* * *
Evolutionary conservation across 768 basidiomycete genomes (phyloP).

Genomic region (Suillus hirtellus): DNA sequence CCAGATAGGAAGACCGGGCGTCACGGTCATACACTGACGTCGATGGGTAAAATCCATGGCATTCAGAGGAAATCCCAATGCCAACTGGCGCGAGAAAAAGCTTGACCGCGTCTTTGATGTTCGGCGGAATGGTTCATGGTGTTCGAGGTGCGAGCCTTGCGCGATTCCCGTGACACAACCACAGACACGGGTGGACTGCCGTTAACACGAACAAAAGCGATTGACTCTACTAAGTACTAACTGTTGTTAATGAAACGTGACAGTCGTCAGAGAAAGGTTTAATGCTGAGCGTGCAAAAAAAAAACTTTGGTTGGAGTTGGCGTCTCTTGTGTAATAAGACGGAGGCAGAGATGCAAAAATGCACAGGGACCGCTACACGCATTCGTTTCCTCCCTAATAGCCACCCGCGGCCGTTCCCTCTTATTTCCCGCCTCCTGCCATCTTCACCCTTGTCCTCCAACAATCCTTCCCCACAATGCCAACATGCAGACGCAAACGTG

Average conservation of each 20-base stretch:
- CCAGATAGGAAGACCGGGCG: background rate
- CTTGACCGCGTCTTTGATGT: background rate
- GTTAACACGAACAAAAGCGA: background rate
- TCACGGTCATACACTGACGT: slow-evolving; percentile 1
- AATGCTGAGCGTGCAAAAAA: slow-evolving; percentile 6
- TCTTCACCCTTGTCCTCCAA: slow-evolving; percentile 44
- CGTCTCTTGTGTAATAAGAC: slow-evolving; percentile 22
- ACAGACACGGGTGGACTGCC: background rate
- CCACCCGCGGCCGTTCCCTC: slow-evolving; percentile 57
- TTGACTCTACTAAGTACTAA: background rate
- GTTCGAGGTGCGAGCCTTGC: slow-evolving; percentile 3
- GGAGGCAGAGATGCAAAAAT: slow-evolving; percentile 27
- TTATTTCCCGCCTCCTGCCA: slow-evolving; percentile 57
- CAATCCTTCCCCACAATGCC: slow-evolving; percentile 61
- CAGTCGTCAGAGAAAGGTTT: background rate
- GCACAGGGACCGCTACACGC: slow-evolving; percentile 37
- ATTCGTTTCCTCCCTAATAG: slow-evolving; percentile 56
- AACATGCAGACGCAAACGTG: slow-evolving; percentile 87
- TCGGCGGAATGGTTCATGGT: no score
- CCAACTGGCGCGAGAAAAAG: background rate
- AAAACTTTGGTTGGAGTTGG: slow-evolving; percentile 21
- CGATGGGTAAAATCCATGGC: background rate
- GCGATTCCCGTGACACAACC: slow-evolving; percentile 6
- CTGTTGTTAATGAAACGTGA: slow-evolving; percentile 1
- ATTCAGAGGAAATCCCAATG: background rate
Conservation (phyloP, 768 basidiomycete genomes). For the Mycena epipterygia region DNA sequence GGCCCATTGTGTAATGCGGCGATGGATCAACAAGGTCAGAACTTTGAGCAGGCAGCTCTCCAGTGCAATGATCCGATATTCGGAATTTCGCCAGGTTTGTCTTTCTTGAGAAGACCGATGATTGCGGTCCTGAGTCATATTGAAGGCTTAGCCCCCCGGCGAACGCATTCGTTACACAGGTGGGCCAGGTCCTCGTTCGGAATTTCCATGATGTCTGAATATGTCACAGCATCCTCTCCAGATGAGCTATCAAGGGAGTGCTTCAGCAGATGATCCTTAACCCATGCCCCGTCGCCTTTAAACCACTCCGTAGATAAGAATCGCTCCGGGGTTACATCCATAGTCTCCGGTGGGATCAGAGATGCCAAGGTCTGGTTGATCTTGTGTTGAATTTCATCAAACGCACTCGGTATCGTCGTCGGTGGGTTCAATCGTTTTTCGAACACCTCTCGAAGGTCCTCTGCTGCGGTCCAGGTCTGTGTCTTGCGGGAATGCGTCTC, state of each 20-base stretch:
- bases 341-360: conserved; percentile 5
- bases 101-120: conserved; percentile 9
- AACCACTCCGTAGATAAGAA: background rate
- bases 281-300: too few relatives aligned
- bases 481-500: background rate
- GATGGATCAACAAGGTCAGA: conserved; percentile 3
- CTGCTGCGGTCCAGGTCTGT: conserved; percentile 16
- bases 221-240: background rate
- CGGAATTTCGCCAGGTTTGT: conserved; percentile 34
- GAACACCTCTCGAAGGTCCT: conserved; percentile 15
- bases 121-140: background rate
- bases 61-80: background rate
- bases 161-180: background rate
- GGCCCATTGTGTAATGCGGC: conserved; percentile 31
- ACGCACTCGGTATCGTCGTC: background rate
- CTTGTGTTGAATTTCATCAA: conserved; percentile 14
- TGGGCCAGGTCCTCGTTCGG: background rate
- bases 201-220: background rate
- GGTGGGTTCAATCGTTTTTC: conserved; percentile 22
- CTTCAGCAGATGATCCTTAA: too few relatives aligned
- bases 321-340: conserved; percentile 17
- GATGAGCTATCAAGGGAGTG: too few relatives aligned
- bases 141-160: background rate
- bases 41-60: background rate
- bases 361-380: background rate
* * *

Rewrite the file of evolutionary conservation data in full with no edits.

Evolutionary conservation across 768 basidiomycete genomes (phyloP).

Genomic region (Suillus hirtellus): DNA sequence CCAGATAGGAAGACCGGGCGTCACGGTCATACACTGACGTCGATGGGTAAAATCCATGGCATTCAGAGGAAATCCCAATGCCAACTGGCGCGAGAAAAAGCTTGACCGCGTCTTTGATGTTCGGCGGAATGGTTCATGGTGTTCGAGGTGCGAGCCTTGCGCGATTCCCGTGACACAACCACAGACACGGGTGGACTGCCGTTAACACGAACAAAAGCGATTGACTCTACTAAGTACTAACTGTTGTTAATGAAACGTGACAGTCGTCAGAGAAAGGTTTAATGCTGAGCGTGCAAAAAAAAAACTTTGGTTGGAGTTGGCGTCTCTTGTGTAATAAGACGGAGGCAGAGATGCAAAAATGCACAGGGACCGCTACACGCATTCGTTTCCTCCCTAATAGCCACCCGCGGCCGTTCCCTCTTATTTCCCGCCTCCTGCCATCTTCACCCTTGTCCTCCAACAATCCTTCCCCACAATGCCAACATGCAGACGCAAACGTG

Average conservation of each 20-base stretch:
- CCAGATAGGAAGACCGGGCG: background rate
- CTTGACCGCGTCTTTGATGT: background rate
- GTTAACACGAACAAAAGCGA: background rate
- TCACGGTCATACACTGACGT: slow-evolving; percentile 1
- AATGCTGAGCGTGCAAAAAA: slow-evolving; percentile 6
- TCTTCACCCTTGTCCTCCAA: slow-evolving; percentile 44
- CGTCTCTTGTGTAATAAGAC: slow-evolving; percentile 22
- ACAGACACGGGTGGACTGCC: background rate
- CCACCCGCGGCCGTTCCCTC: slow-evolving; percentile 57
- TTGACTCTACTAAGTACTAA: background rate
- GTTCGAGGTGCGAGCCTTGC: slow-evolving; percentile 3
- GGAGGCAGAGATGCAAAAAT: slow-evolving; percentile 27
- TTATTTCCCGCCTCCTGCCA: slow-evolving; percentile 57
- CAATCCTTCCCCACAATGCC: slow-evolving; percentile 61
- CAGTCGTCAGAGAAAGGTTT: background rate
- GCACAGGGACCGCTACACGC: slow-evolving; percentile 37
- ATTCGTTTCCTCCCTAATAG: slow-evolving; percentile 56
- AACATGCAGACGCAAACGTG: slow-evolving; percentile 87
- TCGGCGGAATGGTTCATGGT: no score
- CCAACTGGCGCGAGAAAAAG: background rate
- AAAACTTTGGTTGGAGTTGG: slow-evolving; percentile 21
- CGATGGGTAAAATCCATGGC: background rate
- GCGATTCCCGTGACACAACC: slow-evolving; percentile 6
- CTGTTGTTAATGAAACGTGA: slow-evolving; percentile 1
- ATTCAGAGGAAATCCCAATG: background rate
Conservation (phyloP, 768 basidiomycete genomes). For the Mycena epipterygia region DNA sequence GGCCCATTGTGTAATGCGGCGATGGATCAACAAGGTCAGAACTTTGAGCAGGCAGCTCTCCAGTGCAATGATCCGATATTCGGAATTTCGCCAGGTTTGTCTTTCTTGAGAAGACCGATGATTGCGGTCCTGAGTCATATTGAAGGCTTAGCCCCCCGGCGAACGCATTCGTTACACAGGTGGGCCAGGTCCTCGTTCGGAATTTCCATGATGTCTGAATATGTCACAGCATCCTCTCCAGATGAGCTATCAAGGGAGTGCTTCAGCAGATGATCCTTAACCCATGCCCCGTCGCCTTTAAACCACTCCGTAGATAAGAATCGCTCCGGGGTTACATCCATAGTCTCCGGTGGGATCAGAGATGCCAAGGTCTGGTTGATCTTGTGTTGAATTTCATCAAACGCACTCGGTATCGTCGTCGGTGGGTTCAATCGTTTTTCGAACACCTCTCGAAGGTCCTCTGCTGCGGTCCAGGTCTGTGTCTTGCGGGAATGCGTCTC, state of each 20-base stretch:
- bases 341-360: conserved; percentile 5
- bases 101-120: conserved; percentile 9
- AACCACTCCGTAGATAAGAA: background rate
- bases 281-300: too few relatives aligned
- bases 481-500: background rate
- GATGGATCAACAAGGTCAGA: conserved; percentile 3
- CTGCTGCGGTCCAGGTCTGT: conserved; percentile 16
- bases 221-240: background rate
- CGGAATTTCGCCAGGTTTGT: conserved; percentile 34
- GAACACCTCTCGAAGGTCCT: conserved; percentile 15
- bases 121-140: background rate
- bases 61-80: background rate
- bases 161-180: background rate
- GGCCCATTGTGTAATGCGGC: conserved; percentile 31
- ACGCACTCGGTATCGTCGTC: background rate
- CTTGTGTTGAATTTCATCAA: conserved; percentile 14
- TGGGCCAGGTCCTCGTTCGG: background rate
- bases 201-220: background rate
- GGTGGGTTCAATCGTTTTTC: conserved; percentile 22
- CTTCAGCAGATGATCCTTAA: too few relatives aligned
- bases 321-340: conserved; percentile 17
- GATGAGCTATCAAGGGAGTG: too few relatives aligned
- bases 141-160: background rate
- bases 41-60: background rate
- bases 361-380: background rate